U.N. sanctions North Korea for Feb. 12 nuclear test
WASHINGTON — The United Nations Security Council approved sanctions on North Korea for its Feb. 12 nuclear test, ignoring Pyongyang's first-ever threat to launch a pre-emptive nuclear strike on the United States and South Korea.
By a unanimous 15-0 vote on Thursday, the council approved sanctions on North Korean banking, travel by senior officials and trade in banned nuclear and missile technologies. It was the fourth round of sanctions by the body.
Susan E. Rice, the U.S. ambassador to the United Nations, predicted the sanctions “will bite, and bite hard.”
The key to their effectiveness, analysts said, is whether China, North Korea's longtime protector and source of food and energy, clamps down hard to halt the flow of banned equipment and to prevent the illicit financial transactions that support the nuclear and missile programs.
China has shown increasing frustration with its defiant neighbor and accepted most of what the United States sought in a three-week negotiation over the proposed resolution, diplomats said. Yet China wants to send the impoverished regime a signal without risking its collapse, which Beijing fears could send waves of refugees across its border and potentially put a unified, U.S.-backed Korea on its doorstep.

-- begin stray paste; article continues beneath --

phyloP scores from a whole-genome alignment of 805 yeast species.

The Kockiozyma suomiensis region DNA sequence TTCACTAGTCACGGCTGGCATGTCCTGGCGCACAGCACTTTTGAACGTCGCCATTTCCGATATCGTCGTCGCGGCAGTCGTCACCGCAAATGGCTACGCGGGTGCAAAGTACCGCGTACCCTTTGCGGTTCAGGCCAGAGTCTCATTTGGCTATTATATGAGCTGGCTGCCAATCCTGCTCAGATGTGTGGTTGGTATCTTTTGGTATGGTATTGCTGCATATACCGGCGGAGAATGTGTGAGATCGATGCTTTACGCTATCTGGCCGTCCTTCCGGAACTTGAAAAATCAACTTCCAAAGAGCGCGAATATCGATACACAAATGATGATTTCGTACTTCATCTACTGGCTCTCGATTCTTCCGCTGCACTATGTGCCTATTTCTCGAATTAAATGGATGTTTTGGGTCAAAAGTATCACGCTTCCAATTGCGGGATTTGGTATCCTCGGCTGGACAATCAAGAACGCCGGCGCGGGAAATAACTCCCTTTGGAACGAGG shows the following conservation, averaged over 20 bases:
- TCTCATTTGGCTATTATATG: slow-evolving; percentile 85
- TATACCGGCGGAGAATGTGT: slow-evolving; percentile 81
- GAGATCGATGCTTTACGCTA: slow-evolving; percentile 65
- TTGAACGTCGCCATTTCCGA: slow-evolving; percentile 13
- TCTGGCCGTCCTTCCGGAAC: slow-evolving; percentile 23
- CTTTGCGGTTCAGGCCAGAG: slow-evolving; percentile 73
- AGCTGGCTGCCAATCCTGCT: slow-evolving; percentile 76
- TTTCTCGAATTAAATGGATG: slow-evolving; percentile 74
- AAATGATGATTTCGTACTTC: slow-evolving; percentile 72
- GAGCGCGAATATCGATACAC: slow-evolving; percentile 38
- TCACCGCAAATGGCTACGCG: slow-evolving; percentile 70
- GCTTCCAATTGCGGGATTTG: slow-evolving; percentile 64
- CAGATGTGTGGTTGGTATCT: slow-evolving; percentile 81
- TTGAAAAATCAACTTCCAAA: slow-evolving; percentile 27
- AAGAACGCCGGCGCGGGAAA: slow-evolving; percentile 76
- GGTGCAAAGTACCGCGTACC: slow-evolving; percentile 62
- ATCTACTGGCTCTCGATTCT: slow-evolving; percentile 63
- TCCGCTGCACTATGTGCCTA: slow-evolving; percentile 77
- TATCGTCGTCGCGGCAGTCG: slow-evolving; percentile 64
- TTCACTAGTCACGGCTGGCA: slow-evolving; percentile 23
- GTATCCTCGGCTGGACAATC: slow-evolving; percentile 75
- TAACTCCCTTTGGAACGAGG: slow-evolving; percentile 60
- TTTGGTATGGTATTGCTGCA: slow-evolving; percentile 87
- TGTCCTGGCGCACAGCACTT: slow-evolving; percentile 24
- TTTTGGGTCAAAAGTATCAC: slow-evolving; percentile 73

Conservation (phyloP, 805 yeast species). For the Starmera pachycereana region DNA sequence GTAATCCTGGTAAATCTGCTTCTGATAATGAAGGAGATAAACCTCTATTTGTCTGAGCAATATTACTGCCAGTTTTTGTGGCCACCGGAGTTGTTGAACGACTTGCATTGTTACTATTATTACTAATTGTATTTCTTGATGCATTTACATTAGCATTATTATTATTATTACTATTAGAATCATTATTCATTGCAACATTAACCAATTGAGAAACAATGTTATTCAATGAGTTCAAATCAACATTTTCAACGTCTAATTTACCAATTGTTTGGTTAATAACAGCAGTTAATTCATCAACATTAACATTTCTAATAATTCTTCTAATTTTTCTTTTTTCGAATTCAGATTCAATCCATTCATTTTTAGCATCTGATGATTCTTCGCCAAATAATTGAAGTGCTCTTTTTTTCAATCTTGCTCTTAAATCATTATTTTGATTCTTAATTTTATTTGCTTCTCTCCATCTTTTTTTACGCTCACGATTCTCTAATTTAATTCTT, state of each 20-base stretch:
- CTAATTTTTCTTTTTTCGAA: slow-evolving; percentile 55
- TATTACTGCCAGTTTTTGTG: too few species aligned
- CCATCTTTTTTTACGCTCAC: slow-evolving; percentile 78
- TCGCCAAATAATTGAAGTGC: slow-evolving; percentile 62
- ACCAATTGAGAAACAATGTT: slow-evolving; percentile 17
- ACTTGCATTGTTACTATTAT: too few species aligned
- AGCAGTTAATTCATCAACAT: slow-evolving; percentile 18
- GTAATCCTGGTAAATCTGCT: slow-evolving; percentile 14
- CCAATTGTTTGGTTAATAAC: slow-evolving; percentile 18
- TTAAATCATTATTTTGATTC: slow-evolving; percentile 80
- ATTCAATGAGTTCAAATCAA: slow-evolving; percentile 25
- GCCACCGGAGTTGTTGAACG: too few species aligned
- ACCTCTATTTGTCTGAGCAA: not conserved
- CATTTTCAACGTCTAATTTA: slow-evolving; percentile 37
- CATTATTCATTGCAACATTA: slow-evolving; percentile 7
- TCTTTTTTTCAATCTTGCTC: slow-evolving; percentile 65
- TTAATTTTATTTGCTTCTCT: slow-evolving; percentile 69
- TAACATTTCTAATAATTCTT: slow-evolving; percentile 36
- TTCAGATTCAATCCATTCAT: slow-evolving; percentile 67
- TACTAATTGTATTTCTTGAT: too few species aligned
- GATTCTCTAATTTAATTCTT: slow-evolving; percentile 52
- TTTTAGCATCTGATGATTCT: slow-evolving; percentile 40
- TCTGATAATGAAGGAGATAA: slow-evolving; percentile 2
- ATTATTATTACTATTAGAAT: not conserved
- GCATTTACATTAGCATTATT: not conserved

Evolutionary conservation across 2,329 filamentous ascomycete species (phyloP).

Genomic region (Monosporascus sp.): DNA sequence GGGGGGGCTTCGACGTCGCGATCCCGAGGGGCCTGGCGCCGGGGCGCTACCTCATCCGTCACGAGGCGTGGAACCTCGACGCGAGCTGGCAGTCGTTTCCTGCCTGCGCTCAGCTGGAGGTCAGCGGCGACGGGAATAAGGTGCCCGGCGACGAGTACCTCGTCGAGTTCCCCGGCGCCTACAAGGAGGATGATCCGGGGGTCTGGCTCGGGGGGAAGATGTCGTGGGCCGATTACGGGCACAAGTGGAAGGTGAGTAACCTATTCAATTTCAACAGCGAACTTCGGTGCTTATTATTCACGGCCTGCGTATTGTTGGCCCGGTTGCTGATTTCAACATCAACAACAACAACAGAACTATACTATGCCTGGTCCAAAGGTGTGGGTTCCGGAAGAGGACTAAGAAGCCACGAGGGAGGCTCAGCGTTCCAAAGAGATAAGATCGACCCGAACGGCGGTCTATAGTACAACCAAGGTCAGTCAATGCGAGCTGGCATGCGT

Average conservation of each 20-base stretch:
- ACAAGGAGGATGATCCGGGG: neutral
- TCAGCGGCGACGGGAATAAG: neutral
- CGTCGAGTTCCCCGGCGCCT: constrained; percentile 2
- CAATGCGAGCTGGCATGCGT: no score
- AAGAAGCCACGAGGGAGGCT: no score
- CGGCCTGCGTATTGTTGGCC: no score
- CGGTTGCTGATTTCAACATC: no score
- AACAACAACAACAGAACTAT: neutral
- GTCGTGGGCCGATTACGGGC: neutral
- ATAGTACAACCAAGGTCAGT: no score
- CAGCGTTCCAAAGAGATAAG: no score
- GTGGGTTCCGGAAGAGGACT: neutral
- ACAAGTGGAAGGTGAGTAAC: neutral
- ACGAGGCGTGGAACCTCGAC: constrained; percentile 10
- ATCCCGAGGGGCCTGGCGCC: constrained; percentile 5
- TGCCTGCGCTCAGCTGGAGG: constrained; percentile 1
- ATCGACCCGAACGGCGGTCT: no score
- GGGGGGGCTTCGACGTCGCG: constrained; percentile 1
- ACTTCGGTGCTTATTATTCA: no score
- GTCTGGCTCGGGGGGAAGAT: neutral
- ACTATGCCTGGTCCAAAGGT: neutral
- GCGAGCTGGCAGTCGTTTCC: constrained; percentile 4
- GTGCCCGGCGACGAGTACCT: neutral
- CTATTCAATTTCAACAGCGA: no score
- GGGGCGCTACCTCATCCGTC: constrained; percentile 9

Its enforcement of past sanctions has been spotty.
The sanctions expand other countries' authority to inspect North Korean cargo and lengthen a list of goods that Pyongyang is prohibited from importing. They further limit North Korea's dealings with foreign banks and impose additional rules on the conduct of diplomats.
As the hour of the vote approached, North Korea stepped up its angry rhetoric. It declared that because the United States and South Korea were conducting military exercises — which it viewed as the prelude to a nuclear attack on the north — Pyongyang would “exercise the right to a pre-emptive nuclear attack to destroy the strongholds of the aggressors and to defend the supreme interests of the country,” according to the official Korean Central News Agency.
The agency said that Pyongyang was no longer observing the 1953 armistice that ended the Korean War and was free to attack its enemies at any time.
The State Department, while describing North Korea's rhetoric as “not new,” sought to assure the public that the United States could defend itself, as well as Japan and South Korea, against a North Korean missile attack.
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